You can read the paper here: Algorithmic Autobiography: paper (PDF)
Iaconesi, S., Persico, P. (2017) Algorithmic Autobiography: a new literary genre. Digimag Journal n.75. Accessible at: http://www.digicult.it/wp-content/uploads/digimag75.pdf (journal) and https://www.artisopensource.net/network/artisopensource/wp-content/uploads/2017/06/AlgorithmicAutobiography.pdf (paper)
The paper also includes a short narrative, about a Data-Driven homicide, which we use to explore some of the concepts detailed in the paper (e.g.: quantified self and its implications).
We thank Patrick Lichty for having given us the opportunity to design the perfect homicide, and we leave you with the short story:
A Data-driven Homicide
N.S. was sweating. The run uphill, at the end of the final part of his daily run, had the effect of burning many calories and of positively stimulating his cardio-respiratory activity, but it also seemed to cause his heart to explode. The digital wristband connected to his earphones started emitting a nervously rhythmic sound, to the beat of his crazed blood pump.
N.S. started thinking about the moment in which he would have published his daily run on AttitudeBook: 12 kilometers was not bad for a university professor used to a sedentary life.
His raving heartbeat was not the only thing that was troubling him, today.
He seemed to have the impression of being followed.
It all started a few days ago: a systematic sensation of being the object of observation, confirmed by what he thought was certain evidence: that boy over there, picking up the phone and turning around just it time to avoid being spotted; that other one, pretending to being there merely by chance, and, instead, N.S. had seen him in 4 different parts of the city already, at the exact places where N.S. had planned going. The guy would be waiting, checking his phone, looking precisely towards the direction from where N.S. would be coming from. And he would immediately divert the gaze as soon as he realized that he had been spotted.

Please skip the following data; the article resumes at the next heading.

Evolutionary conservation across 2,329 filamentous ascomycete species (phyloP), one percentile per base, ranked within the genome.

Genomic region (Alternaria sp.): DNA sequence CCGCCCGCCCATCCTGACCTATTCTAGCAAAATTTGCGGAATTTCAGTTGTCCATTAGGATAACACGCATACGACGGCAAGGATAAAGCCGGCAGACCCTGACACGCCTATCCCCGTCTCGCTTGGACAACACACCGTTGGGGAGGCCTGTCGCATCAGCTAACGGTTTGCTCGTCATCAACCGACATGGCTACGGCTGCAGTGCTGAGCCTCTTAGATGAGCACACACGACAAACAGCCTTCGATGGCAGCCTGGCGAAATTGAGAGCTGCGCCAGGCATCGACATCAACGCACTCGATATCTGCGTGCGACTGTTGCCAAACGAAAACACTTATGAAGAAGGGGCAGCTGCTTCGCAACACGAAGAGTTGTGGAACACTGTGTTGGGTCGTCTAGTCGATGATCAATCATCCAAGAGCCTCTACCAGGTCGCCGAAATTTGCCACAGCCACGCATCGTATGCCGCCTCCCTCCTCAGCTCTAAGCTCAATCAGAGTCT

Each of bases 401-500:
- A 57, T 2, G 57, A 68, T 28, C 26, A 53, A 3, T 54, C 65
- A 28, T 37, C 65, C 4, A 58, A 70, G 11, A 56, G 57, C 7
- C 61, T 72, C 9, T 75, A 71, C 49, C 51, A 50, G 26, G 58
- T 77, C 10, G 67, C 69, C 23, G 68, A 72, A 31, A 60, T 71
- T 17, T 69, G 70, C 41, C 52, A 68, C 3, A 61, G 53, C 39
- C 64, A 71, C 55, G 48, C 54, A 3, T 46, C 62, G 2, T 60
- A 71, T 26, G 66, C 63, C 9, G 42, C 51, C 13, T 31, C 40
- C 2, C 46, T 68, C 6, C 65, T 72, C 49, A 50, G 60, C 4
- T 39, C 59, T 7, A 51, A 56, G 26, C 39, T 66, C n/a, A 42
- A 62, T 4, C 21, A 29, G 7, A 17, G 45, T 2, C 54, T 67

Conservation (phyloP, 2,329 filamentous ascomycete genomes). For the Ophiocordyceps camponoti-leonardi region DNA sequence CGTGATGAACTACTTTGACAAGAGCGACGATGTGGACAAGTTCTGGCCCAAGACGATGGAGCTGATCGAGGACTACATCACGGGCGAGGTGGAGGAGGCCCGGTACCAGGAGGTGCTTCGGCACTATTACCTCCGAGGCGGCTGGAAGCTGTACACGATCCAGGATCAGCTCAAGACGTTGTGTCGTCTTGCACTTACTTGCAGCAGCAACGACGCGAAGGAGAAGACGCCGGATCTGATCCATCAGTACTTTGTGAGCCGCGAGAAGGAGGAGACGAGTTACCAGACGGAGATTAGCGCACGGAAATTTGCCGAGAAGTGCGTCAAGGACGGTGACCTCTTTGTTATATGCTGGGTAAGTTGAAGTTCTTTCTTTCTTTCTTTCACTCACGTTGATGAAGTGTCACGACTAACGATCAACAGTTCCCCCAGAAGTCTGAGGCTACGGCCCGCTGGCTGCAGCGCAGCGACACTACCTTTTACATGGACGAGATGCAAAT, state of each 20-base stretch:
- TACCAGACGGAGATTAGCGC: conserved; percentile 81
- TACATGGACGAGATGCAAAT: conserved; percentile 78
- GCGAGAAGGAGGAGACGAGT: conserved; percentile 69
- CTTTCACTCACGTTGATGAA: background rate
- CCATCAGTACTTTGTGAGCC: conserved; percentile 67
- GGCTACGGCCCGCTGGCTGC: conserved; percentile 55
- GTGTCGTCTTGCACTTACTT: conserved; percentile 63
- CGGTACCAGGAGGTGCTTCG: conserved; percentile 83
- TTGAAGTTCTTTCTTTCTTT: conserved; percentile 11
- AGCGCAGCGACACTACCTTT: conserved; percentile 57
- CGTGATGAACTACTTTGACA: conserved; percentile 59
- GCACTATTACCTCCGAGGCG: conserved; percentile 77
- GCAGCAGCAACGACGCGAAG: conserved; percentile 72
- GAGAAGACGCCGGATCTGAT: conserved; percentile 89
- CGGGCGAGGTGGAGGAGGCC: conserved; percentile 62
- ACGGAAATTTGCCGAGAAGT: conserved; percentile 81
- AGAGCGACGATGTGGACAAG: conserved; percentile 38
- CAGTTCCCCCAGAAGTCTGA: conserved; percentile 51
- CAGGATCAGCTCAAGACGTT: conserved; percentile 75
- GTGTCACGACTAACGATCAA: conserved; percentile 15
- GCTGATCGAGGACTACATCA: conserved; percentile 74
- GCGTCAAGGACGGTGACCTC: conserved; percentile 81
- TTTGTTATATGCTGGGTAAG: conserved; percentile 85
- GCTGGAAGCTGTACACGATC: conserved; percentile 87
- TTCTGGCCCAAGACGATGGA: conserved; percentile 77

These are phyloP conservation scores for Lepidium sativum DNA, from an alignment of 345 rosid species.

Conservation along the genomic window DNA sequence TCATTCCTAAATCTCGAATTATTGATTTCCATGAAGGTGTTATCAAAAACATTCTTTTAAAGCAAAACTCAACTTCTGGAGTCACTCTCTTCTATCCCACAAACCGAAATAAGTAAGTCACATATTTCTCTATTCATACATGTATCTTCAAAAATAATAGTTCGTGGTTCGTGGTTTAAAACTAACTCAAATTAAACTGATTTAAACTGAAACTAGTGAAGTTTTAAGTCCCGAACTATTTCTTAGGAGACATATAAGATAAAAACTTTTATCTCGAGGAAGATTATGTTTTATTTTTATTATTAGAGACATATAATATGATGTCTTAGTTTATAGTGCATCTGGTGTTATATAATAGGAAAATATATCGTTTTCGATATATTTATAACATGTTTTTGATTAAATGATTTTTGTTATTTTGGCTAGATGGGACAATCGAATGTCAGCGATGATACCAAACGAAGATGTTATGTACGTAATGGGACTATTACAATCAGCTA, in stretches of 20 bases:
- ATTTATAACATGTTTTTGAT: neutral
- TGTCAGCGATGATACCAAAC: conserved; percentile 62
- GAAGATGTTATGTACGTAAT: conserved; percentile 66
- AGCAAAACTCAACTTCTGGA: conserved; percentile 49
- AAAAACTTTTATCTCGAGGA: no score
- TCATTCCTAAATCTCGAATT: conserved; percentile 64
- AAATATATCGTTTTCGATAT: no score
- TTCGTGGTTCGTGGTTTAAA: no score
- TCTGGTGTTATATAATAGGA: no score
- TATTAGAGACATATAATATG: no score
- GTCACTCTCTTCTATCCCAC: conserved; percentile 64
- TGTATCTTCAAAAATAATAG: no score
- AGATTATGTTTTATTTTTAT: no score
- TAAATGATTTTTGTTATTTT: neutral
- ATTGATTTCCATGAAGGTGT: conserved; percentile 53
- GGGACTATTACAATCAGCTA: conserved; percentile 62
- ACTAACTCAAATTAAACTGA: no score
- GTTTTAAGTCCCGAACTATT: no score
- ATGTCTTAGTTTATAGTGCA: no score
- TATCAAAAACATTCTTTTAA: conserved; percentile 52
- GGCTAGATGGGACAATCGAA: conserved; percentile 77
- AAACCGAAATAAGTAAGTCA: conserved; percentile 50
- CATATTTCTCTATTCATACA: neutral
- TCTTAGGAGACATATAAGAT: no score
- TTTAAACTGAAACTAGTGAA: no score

Or the strange login reports on his Quantified Self accounts, from places in his town, but from different computers and devices. Or the glitches, in his smart watch, wearables, social networking accounts, emails, and even credit cards, in which systems started bringing up password recovery procedures, phone confirmation dialogs and more. N.S. changed all of his passwords and codes, so he was convinced that there was really nothing to worry about. But not today.
Uphill. Heartbeat. Breath in, out, in, out. Almost made it. At the top of this next hill was the climax, the apex of the run, and the point at which he would have been most tired and energetically drained, according to his wristband. So much that his doctor, two months ago, while N.S. was at the same spot, sent him an instant message: “Hey! Take it easy! The notification which just came in said that you were having a heart attack! I looked on the map and I saw you were running… but don’t push yourself too hard, take it easy..”
Uphill. Sweat. Heartbeat. Breath in, out, in, out. Then it’s all downhill, alone, in the beautiful park.
And, then, when he completes the uphill curve, N.S. finds them.
They are 5. Calm. Standing along the path, exactly where he would have slowed down for a second, to drink a sip of water. Exactly where there is no network signal coverage. Exactly where every day he stops to do some exercises, while looking at the landscape from above, as documented in many images he shared online.
They are silent. They smile. N.S. stops. he wipes the sweat from the back of his neck with his little towel. They step forward and say
“We know everything about you, even things you don’t know.”